SOČR & de la Parra SOČR & de la Parra SOČR & de la Parra
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SOČR & de la Parra

Date of Event

Sunday, 2. 6. 2019 from 20.00
Expected end of the concert 21.40


250 - 700 CZK


  • Dmitri Shostakovich: Festive Overture Op. 96
  • Alexander Arutiunian: Concerto for Trumpet and Orchestra in A flat major
  • Igor Stravinsky: Petrushka (burlesque scenes in four tableaux)


  • Prague Radio Symphony Orchestra
  • Alondra de la Parra - conductor
  • Manuel Blanco - trumpet

Partners of the concert


As a critic for the French newspaper Le Monde observed, with Mexican conductor Alondra de la Parra classical music is entering the 21st century. Her popularity has been skyrocketing, in tune to her regular appearances with the Orchestre de Paris, the London Philharmonic Orchestra, Rome´s Orchestra dell´Accademia Nazionale di Santa Cecilia and other prominent forces. She has enchanted audiences by a combination of elegance and vigour, as well as by her talent for sprucing up all-too-well known compositions with sparkling individuality. She is currently principal conductor of Australia´s Queensland Symphony Orchestra – an egagement, incidentally, bringing up interesting associations with the contribution made there by Rudolf Pekárek, a founding father of the Prague Symphony Orchestra, who was the Queensland Symphony´s chief conductor from 1954–1967, leaving an indelible imprint on the orchestra´s profile. Notably also, de la Parra is the first woman to become the principal conductor of an Australian orchestra. Even on the global scale, to be sure, she happens to be one of only few women to have asserted themselves as conductors, still a largely male-dominated profession. In her pursuit of a career whose qualifying criteria include not just versatile musical endowments but also considerable psychological and diplomatic skills, she does not strive to imitate the masculine approach – on the contrary, she enriches it by uniquely feminine traits.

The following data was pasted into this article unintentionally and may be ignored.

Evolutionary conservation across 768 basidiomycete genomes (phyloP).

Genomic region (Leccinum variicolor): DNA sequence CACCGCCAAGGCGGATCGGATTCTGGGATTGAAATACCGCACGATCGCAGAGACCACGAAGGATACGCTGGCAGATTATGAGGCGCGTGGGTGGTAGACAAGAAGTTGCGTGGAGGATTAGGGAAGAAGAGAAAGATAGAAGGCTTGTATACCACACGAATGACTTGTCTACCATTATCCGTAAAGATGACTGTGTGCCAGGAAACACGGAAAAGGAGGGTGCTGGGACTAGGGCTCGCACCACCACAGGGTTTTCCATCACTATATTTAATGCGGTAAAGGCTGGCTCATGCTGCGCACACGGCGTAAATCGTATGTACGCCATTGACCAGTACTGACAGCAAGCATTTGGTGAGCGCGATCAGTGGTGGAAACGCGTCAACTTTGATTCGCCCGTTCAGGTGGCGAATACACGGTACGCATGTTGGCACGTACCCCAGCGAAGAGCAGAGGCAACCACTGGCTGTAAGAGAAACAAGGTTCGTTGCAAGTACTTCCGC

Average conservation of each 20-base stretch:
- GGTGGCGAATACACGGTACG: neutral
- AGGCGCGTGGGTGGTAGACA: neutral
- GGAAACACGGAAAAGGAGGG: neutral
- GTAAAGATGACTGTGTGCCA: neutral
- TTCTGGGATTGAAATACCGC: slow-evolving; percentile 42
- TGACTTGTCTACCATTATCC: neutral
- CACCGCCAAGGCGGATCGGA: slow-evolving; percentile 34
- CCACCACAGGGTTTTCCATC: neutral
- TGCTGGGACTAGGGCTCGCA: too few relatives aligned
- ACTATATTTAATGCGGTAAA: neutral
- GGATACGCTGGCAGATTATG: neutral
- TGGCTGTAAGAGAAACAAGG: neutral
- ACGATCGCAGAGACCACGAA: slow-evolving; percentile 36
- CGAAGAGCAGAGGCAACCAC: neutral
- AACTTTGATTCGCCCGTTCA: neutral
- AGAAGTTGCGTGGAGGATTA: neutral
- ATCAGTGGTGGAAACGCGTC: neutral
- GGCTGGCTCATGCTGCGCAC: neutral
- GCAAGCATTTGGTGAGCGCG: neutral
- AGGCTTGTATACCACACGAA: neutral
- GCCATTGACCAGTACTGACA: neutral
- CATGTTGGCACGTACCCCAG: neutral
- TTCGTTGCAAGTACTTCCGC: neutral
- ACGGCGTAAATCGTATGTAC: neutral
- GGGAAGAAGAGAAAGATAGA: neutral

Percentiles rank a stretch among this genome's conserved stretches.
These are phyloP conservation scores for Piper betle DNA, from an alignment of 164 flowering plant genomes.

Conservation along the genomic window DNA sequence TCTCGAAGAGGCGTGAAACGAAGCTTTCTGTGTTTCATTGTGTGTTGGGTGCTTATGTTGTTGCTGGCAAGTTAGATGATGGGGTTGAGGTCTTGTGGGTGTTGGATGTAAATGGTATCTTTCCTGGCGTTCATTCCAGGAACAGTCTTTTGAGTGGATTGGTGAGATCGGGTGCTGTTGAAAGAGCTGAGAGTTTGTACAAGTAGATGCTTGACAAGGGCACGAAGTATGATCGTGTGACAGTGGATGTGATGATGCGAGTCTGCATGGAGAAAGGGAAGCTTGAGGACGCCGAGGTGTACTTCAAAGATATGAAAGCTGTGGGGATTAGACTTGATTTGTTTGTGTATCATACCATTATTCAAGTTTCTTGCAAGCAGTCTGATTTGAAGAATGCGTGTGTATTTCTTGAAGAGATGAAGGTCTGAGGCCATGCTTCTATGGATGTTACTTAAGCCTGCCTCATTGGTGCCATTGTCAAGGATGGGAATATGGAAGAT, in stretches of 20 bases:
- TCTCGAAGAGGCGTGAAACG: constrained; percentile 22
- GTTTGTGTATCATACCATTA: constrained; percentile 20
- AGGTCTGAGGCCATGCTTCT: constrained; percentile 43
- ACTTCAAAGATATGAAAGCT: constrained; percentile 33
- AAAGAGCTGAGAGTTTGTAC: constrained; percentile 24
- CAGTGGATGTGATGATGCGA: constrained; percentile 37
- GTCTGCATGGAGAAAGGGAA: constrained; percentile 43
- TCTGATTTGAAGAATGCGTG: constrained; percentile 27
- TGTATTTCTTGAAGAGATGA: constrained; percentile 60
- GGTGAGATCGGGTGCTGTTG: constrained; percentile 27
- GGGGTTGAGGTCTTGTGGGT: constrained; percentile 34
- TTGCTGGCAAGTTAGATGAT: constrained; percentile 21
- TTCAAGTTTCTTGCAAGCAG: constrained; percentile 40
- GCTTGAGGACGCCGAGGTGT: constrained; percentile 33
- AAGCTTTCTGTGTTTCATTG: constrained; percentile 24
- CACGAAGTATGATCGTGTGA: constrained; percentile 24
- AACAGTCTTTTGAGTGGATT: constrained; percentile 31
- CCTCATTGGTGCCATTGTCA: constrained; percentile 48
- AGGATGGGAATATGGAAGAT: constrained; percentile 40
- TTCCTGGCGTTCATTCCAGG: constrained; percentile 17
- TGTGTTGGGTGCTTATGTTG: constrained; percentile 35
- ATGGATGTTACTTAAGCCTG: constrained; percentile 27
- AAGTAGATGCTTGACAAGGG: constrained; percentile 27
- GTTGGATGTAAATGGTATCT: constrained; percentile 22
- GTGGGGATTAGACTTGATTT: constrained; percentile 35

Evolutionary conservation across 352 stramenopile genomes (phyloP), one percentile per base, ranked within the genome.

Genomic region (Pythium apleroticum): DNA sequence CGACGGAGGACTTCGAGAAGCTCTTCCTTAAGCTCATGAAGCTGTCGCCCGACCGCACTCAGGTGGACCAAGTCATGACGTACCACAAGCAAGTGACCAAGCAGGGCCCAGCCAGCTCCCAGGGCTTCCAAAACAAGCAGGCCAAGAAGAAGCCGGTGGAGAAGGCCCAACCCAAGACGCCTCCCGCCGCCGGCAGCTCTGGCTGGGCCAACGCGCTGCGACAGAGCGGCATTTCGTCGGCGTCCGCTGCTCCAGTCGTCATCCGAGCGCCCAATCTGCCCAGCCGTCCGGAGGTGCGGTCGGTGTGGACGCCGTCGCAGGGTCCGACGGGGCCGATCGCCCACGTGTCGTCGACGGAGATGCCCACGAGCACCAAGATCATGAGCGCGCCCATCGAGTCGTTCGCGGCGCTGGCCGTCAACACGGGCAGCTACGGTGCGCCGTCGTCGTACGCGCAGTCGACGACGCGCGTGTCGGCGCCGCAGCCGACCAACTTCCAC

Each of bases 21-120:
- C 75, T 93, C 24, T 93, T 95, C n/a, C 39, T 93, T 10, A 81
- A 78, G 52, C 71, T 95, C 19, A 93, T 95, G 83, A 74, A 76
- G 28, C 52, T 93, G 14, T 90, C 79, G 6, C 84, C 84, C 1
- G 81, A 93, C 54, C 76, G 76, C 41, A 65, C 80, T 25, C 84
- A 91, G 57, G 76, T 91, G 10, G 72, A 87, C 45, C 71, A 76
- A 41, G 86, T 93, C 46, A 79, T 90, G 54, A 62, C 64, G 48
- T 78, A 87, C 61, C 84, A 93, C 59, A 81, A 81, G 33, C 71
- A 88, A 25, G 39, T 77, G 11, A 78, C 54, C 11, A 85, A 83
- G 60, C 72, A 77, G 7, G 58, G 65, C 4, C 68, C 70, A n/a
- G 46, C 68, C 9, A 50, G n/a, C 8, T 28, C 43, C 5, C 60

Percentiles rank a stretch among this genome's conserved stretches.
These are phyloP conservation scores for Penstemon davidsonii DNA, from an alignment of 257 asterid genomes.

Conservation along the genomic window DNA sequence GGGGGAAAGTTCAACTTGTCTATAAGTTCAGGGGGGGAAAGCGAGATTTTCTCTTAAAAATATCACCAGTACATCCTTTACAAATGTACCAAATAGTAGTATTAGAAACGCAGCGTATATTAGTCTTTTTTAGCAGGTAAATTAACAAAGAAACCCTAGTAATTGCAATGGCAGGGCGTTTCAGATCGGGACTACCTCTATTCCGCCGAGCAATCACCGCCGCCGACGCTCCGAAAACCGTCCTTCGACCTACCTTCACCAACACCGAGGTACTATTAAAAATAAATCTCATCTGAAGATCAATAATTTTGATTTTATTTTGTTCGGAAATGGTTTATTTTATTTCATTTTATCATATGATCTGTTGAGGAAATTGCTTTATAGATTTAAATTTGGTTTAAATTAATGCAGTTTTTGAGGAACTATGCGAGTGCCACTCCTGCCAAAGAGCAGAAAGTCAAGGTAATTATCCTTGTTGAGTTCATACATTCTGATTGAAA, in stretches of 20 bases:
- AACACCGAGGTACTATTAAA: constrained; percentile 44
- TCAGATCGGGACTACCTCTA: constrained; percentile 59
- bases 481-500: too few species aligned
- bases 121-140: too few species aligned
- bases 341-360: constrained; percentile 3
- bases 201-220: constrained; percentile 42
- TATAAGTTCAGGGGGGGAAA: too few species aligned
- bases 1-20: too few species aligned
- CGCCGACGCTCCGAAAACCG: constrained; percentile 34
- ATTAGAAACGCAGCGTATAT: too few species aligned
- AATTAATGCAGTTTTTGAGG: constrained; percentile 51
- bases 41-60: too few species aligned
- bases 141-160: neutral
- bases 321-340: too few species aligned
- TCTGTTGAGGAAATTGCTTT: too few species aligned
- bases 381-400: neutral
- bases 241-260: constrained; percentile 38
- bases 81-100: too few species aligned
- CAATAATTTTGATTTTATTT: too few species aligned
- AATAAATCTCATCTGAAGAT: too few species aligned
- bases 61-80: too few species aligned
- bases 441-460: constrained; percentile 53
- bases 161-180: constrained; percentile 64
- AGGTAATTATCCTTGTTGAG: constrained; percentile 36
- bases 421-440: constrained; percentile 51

All of this has been duly noted by the German television company Deutsche Welle which has since July 2017 featured a series entitled Musica Maestra. In its twenty-six instalments, viewers are invited to join Alondra de la Parra in an informal tour around the backstage of a conductor´s profession.

Still beyond the scope of her conducting career, de la Parra has been actively involved in various educational projects and work as a music communicator. In 2004, aged twenty-three, she founded the Philharmonic Orchestra of the Americas, turning it into a platform for encounters between young interpreters and composers from across North and South Americas. She is an ardent champion of music by Mexican composers, an initiative she sparked off triumphantly early on, with her debut album released by Sony Classical, entitled My Mexican Soul.

This concert will begin with the Festive Overture by Dmitri Shostakovich, a musical fireworks with just the right blend of pomp and glittering overstatement, which will showcase the qualities of orchestra and conductor alike. The skills of the winner of the prestigious ARD Competition, trumpeter Manuel Blanco, will be put to test by the virtuoso yet accessible Concerto for Trumpet and Orchestra by Armenian composer Alexander Arutiunian, a work which has since its premiere in 1950 joined the list of the best-loved concertos for this instrument. The programme will be capped by Stravinsky´s Petrushka, orchestral suite from the eponymous ballet which was commissioned from the composer by the legendary impresario, Sergei Diaghilev, and which premiered in Paris. The ballet´s colossal success prompted Stravinsky to turn its key musical numbers to an orchestral suite (in the same way as he did in the case of another of his ballets, Firebird, the suite from which you will be offered by the Orchestre National du Capitole de Toulouse, during its concert on 4 June). The Petrushka suite has to date lost nothing of its power to enthrall the listener by its sheer dynamism, exemplifying Stravinsky´s groundbreaking, and indeed timeless contribution, among other things in his handling of contrasts, often evocative of film editing. While this may come naturally to today´s audience, at the time of the work´s origin (1911), it was extremely unusual.